Granite Sculptures of Hope Cemetery
Once you're dead, will anyone remember you?
For most of us, our life's accomplishments dissipate even before we kick -- degrees and awards, careers and pursuits. Paper grows brittle, photos fade. Our web sites and blogs are only a hosting payment from oblivion.
The stone carvers of Barre, Vermont -- "Granite Capital of the World" -- don't worry about such things. For them, immortality is a job perk.
Most of the granite for America's headstones comes from this part of Vermont. The master artisans of Barre, many Italians who immigrated in the late 19th and early 20th centuries, worked the Barre Gray granite blocks into poignant memorial designs. We've visited ostentatious examples in other parts of the country, such as the full-size Mercedes Benz in New Jersey.
Local cemeteries are models of memorial design, with custom figures, bas-reliefs and ornate crypts. The greatest concentration can be found in Barre, where many of the stone carvers and their families are buried.
Hope Cemetery, first opened in 1895, is 85-acres spread across a hillock of well-manicured grass. Despite the variety of memorial design, there is a uniformity not seen in other cemeteries. That's because every one of the 10,000+ monuments is made of Barre Gray granite.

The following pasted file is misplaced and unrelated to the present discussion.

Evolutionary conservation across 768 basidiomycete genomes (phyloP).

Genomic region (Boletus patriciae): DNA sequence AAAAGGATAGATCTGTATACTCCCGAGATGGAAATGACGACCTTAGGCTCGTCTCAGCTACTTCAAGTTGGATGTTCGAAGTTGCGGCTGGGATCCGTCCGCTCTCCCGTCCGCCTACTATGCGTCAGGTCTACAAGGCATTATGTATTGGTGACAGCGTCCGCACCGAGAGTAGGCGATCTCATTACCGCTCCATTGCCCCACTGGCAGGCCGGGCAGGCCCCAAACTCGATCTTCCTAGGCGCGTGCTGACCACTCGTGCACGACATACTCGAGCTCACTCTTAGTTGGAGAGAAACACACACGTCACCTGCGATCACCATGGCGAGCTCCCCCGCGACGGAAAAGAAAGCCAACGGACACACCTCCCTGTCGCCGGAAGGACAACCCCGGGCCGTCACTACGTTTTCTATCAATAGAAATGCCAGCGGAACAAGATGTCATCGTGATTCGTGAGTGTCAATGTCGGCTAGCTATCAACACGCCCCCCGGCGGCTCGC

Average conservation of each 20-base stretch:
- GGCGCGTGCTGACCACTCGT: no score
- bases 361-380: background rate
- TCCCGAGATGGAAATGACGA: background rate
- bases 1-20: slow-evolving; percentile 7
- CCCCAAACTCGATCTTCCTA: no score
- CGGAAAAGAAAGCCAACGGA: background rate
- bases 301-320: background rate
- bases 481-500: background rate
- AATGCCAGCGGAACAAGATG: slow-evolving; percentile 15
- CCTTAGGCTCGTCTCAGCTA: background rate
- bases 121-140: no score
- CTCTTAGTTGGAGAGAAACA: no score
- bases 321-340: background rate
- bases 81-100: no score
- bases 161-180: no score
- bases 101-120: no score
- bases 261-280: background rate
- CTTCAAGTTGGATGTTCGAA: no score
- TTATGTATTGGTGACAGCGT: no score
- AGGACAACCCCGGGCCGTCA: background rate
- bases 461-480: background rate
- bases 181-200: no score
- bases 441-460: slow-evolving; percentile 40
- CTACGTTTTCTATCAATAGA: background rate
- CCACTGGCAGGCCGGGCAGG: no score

The cemetery is a popular tourist destination, oft bundled with Rock of Ages quarry tours. Visitors can stroll the grounds and pay their respects to older sculptures, or ponder more contemporary works, such as an enigmatic cube balanced on one corner
Commissioning a custom monument is expensive, even if you're buddies with someone over at the stone carvers' shack -- hence, most of the Hope Cemetery gravestones are standard issue. But as you wander the grounds, you'll spot plenty of unusual monuments:
- One carving depicts William and Gwendolyn Halvosa sitting up in "marriage bed" in pajamas, holding hands, their tombs stretched out before them. Inscription: "Set me as a seal upon thine heart for love is strong as death" - Song of Solomon 8:6
- On the Giuseppe Donati stone, a bas-relief of a soldier smoking a cigarette; a portrait of his wife or girlfriend floats in a curl of smoke.
- A half-size replica of race car #61 celebrates local driver Joey Laquerre, Jr, who died in a 1991 snowmobile mishap.
- Hobbies of the dead are remembered, with a soccer ball, a relief of an older man on a motorcycle, a baseball player.
- A biplane banks on its way to Cloud Nine.
- A bay window of a home (that which one could not have in life?).
- Bas-relief of an 18-wheel truck.
- Carved family portrait based on a group snapshot.
- Bored Angel (aka "Sitting Angel"), the work of carver Louis Brusa, sits between columns, legs crossed, head balanced on chin, as if she's thinking: "C'mon -- die already!"
Brusa's own grave features a strange sculpture of "The Dying Man," slipping away, held by his wife. Brusa succumbed in 1937 to a common stone carver's ailment, silicosis, from a lifetime of sucking in airborne stone particles. Ventilation equipment added to the stone carving buildings in the mid-1930s eliminated the hazard.